Publish date:

Cassius-Muhammad is portrayed with penetration, compassion and wit


Pride, fear, ignorance, canniness, catlike quickness and a superb physique are the very human qualities of a by-now almost legendary character known sometimes as Muhammad Ali, sometimes as Cassius Clay. In his new book about Muhammad-Cassius (Black Is Best, Putnam, $4.95), some parts of which have already appeared in the pages of this magazine (SI, April 11, 18, 25; May 2, 9, 1966), Jack Olsen has cut through the myth to bring the human being to life. Because the subject is so rich and the writer so endowed with talent for working the riches, Olsen's account may be the best biography of a sports figure published to date.

Like many instinctive actors, Clay (as Olsen prefers to call him) has a sharp intuition about his audience—any audience, usually captive. He is always on stage and he is always looking out of the corner of his mind to catch the effect his act is having. At the weigh-in before the first Liston fight in Miami Beach on February 24, 1964, Clay put on such a show that his heartbeat and blood pressure reached proportions that alarmed his physicians, but after the performance the exhausted actor relaxed on a sofa and eagerly asked friends, "How'd I do? How'd I do?"

Clay's oddball father was responsible for many of his son's notions and biases. Clay's mother, an admirable and endearing lady, is a living Griselda. One of the most engaging of Clay's own traits is his affection for his entire family, especially the worshipful, arrogant younger brother, Rudolph Valentino Clay, whom Olsen calls "a study in sibling obedience."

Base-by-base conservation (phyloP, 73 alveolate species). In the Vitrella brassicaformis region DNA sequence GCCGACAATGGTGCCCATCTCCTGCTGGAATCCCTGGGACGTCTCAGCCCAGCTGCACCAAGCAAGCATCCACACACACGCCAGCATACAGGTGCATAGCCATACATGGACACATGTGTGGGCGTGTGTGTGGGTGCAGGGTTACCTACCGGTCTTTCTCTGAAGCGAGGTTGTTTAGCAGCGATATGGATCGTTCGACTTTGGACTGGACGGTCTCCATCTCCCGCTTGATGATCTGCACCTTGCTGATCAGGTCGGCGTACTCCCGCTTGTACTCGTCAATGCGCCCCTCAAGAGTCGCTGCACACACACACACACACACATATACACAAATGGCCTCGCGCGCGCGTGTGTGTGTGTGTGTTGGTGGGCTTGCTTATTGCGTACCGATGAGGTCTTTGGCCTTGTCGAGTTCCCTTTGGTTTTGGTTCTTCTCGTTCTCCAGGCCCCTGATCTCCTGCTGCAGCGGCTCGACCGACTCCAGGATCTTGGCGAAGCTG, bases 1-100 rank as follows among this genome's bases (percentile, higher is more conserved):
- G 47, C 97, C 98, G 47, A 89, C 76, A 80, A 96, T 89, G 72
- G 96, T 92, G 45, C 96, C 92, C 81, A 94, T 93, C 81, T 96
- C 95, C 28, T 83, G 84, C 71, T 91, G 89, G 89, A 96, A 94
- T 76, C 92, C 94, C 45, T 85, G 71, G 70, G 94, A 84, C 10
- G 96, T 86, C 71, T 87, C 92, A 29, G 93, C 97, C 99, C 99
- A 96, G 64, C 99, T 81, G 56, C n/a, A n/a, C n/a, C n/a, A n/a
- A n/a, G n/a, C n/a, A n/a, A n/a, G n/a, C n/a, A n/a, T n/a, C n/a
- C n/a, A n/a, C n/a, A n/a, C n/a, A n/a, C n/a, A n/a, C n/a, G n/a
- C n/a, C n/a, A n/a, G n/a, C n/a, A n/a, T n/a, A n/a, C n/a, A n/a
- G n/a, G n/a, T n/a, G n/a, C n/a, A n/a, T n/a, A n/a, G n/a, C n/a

As Olsen presents it, Clay's attitude toward the rest of the world is an amalgam of reverse racism and real hurt. He chafed at his enforced humiliations and those of his black family from the time he was 3, and never, if he lives to be a Muslim Methuselah, can he, in his view, even the score.

"Cassius love all people," his thoroughly Christian mother told Olsen, but her son, unlike Jesus, prefers the eye for an eye of the Old Testament to the turned cheek of the New. "In other words," Olsen writes, "he has learned to treat white men as many white men treat Negroes."

It is the opinion of Cassius' family and many of his friends that the Black Muslims have captured him in an effort to take themselves out of the lunatic fringe on his championship coattails. Olsen does not offer a conclusion on this point, but he provides a meticulous account of the relationship. His book, in short, is the complete, up-to-date account of the first 25 years of a champion whose eccentric story is far from finished.